It should come as no surprise that Chicago is one of America’s favorite cities for tourists, locals and newcomers alike. Sure, the winters are notoriously harsh, but the glorious summers more than make up for it. The fact that the city is home to some of the nation’s finest food, music, art and theater — all of which can be enjoyed year-round — certainly doesn’t hurt either.
And though Chicago is, at its heart, a welcoming city founded on a bedrock of good ole-fashioned Midwestern values, it can sometimes be tough to break into the scene without knowing some of the lingo.
This is where we come in. We rounded up some of the most common idiosyncrasies of the Chicago vernacular — the lingo only locals know, the abbreviations no one actually uses and the street names even we still screw up. Turns out there’s a lot more to it than adding “Da” in front of everything “Superfans” style.
DON’T BE ‘CHI’
First and foremost, you won’t make any friends if you tell anyone how excited you are to finally be in “Chi (rhymes with ‘Bye’) Town.” Even worse: “Chi (rhymes with ‘Bee’) Town.” Just call it Chicago.
’S’ IS FOR SILENT
While we’re talking pronunciation, we need to clear up something else: Your new home state’s name — Illinois — absolutely does not sound anything like “noise.” Say it with us now: “il-i-NOY.”
KNOW YOUR BOUNDARIES
Another common red flag of a non-local is claiming to be “born and raised in Chicago” when you’re actually from Lisle (as in Lyle Lovett) or that your “cousin’s in the city, too!” when she really lives in Oak Park. If you’re moving to the city, be sure to study up on your neighborhoods and suburbs and try not to mix them up.
LSD " Lake Shore Drive " Baby.. pic.twitter.com/zn1DlYJ0c7
— Allen Butler (@abutler04) April 19, 2016
DON’T DO LSD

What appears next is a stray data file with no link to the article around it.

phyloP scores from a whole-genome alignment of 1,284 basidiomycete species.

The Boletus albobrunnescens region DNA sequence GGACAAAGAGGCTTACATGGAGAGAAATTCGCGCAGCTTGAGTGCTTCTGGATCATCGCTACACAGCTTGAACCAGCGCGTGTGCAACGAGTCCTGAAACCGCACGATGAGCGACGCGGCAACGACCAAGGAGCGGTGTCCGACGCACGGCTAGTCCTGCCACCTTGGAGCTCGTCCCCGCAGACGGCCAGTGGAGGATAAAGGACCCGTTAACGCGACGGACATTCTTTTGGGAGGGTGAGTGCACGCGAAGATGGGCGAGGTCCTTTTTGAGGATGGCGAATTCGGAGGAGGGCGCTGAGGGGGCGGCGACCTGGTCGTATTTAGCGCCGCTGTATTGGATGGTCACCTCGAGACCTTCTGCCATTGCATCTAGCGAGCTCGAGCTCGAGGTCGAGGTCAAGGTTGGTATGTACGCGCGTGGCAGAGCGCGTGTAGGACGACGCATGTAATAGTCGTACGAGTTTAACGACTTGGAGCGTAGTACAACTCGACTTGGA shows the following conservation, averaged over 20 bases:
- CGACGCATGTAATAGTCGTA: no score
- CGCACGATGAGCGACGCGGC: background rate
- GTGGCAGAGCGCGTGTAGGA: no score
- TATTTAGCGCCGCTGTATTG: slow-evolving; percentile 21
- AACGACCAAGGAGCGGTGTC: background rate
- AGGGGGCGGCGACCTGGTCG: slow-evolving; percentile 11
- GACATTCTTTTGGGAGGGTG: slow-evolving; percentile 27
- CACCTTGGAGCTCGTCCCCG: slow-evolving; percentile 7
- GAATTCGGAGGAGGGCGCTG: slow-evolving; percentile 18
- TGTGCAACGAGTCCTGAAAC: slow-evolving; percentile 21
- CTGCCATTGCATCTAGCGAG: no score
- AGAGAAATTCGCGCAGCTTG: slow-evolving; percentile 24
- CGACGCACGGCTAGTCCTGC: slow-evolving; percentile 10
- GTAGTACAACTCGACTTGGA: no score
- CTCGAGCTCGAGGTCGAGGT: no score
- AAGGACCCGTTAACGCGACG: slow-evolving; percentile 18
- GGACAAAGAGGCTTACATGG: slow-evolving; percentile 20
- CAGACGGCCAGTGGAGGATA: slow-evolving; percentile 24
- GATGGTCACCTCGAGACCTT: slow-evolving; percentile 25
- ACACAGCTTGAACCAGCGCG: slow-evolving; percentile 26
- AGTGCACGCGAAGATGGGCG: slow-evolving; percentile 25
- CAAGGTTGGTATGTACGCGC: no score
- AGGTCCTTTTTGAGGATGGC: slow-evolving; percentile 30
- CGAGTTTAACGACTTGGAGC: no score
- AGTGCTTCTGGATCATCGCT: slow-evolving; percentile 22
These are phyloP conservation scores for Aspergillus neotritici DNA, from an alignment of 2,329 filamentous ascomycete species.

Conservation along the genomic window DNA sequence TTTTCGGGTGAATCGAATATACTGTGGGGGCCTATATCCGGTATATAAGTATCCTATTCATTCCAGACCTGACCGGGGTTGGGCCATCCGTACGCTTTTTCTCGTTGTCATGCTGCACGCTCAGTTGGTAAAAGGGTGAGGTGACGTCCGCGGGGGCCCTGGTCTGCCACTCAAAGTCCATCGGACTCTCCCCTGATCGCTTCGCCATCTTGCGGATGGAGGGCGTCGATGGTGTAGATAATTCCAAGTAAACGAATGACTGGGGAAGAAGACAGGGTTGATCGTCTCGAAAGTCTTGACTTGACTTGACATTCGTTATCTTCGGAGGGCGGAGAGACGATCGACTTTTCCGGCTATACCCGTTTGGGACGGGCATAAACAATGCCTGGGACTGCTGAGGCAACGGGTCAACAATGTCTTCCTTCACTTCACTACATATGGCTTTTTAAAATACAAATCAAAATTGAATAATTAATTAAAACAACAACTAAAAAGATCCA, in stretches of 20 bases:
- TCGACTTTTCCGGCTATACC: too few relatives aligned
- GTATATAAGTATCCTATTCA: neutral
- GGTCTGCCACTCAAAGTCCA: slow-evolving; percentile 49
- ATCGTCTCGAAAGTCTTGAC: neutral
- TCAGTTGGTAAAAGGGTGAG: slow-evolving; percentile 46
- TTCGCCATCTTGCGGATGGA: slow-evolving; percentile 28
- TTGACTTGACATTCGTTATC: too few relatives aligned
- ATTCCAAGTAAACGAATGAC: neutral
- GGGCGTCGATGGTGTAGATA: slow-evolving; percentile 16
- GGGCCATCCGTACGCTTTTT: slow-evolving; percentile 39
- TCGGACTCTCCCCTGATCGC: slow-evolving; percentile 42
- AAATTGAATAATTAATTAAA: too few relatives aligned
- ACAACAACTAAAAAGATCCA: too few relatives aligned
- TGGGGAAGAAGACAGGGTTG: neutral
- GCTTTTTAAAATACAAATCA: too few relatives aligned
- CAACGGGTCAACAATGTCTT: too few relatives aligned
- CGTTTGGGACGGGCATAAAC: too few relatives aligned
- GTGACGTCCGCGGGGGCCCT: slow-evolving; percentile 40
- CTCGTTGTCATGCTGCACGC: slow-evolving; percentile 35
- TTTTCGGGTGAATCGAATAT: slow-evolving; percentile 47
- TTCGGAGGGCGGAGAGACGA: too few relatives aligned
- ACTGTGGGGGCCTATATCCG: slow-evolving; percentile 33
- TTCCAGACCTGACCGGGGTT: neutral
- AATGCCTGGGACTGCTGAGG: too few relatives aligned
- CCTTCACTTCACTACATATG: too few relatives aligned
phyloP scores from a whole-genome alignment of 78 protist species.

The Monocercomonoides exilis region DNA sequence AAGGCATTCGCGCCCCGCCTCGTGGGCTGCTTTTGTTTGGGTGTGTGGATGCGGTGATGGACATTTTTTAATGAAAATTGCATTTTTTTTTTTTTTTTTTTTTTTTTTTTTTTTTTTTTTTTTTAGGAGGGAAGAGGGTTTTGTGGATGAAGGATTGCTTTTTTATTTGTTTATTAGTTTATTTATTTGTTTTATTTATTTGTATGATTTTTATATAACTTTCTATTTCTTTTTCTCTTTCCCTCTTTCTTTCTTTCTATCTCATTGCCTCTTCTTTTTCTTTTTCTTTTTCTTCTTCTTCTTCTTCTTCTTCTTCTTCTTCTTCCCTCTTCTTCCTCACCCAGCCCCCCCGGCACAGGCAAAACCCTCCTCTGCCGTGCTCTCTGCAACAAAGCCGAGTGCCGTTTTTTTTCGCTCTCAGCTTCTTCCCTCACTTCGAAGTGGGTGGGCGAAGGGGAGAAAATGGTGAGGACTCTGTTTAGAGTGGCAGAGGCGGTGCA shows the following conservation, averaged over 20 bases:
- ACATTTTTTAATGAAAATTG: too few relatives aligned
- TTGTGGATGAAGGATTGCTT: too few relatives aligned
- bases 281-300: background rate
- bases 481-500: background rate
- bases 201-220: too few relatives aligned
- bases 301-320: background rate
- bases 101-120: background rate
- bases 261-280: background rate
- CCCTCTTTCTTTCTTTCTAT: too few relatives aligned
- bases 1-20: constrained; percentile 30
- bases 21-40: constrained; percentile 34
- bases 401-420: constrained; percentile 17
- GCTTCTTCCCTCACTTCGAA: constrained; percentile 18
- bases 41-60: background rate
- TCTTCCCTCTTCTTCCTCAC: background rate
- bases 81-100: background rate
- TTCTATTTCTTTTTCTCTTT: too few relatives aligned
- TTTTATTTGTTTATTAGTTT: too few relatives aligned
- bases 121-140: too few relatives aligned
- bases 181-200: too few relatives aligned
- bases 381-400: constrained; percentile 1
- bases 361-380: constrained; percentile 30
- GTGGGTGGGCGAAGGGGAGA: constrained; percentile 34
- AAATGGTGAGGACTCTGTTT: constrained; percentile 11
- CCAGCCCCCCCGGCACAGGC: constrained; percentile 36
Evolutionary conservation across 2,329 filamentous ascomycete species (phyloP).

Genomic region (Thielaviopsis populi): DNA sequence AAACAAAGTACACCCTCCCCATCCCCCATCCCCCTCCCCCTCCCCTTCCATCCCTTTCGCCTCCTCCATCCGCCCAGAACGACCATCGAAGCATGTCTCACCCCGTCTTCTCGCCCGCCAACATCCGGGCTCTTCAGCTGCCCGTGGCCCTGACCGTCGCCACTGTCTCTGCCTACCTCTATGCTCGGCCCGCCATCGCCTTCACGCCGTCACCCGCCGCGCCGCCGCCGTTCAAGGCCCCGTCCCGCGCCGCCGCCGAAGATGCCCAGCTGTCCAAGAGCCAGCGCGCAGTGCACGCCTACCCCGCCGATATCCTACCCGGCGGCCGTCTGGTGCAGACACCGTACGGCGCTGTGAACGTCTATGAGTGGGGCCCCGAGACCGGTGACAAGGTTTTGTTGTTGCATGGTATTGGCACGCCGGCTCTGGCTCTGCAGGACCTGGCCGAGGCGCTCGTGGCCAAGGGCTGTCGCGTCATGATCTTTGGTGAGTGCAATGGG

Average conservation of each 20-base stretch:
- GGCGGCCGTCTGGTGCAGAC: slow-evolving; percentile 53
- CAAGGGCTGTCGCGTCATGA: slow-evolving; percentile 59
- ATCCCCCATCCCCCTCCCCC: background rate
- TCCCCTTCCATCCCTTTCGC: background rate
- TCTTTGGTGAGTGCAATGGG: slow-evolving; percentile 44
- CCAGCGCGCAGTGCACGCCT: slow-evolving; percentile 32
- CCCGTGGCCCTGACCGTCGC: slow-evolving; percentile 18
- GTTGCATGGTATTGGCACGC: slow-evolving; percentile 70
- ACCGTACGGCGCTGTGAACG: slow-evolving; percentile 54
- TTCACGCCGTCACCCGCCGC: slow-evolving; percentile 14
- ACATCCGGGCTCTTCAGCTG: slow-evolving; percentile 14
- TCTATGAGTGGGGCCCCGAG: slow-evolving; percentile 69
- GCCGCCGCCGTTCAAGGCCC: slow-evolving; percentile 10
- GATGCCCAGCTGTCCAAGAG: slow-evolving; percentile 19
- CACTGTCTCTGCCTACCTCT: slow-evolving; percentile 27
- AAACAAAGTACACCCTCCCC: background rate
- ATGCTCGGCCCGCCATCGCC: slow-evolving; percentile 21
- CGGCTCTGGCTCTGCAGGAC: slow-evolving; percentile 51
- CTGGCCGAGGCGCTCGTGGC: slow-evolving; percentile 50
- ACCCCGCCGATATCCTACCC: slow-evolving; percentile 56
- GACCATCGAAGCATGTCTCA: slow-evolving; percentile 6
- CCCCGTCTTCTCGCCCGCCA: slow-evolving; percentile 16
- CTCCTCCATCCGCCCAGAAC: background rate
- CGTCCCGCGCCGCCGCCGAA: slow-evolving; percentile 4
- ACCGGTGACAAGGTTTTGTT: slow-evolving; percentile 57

This has nothing to do with hallucinogenic drugs, mind you. The LSD we’re talking about is the acronym some non-locals use to describe Lake Shore Drive, which will often serve as your go-to north-south travel route. (Though not at rush hour.) Locals tend to call this street, simply, “Lake Shore.” Dropping the “drive” is a practice that carries over to other street names, too — Milwaukee Avenue becomes “Milwaukee,” Randolph Street becomes “Randolph.”
SAY THEIR NAME
When you’re getting around Chicago, you might be tempted to refer to the major highways that take you in and out of the city by their route numbers — 90, 94, 190, etc. But most locals refer to these highways — which are actually called expressways. The big ones to learn are the Kennedy, Jane Addams, Edens, Dan Ryan, Stevenson and the Eisenhower. Knowing this cast of characters will also make it a lot easier for you to decipher traffic reports as both TV and radio reporters exclusively use these names.
by churchoftodd: The loop #chicago #chitown #chicagojpg #chicagopix #chitecture #citylife #instagood #instadaily #e… pic.twitter.com/V77848YCU9
— Chicago Photos (@ChiPhotos) March 19, 2016
THE LOOP VS. THE CIRCLE
More confusion for new arrivals might revolve around the difference between the Loop (what we call our downtown area) and the Circle (the interchange where the Dan Ryan, Kennedy and Eisenhower expressways and Congress). Don’t get it twisted.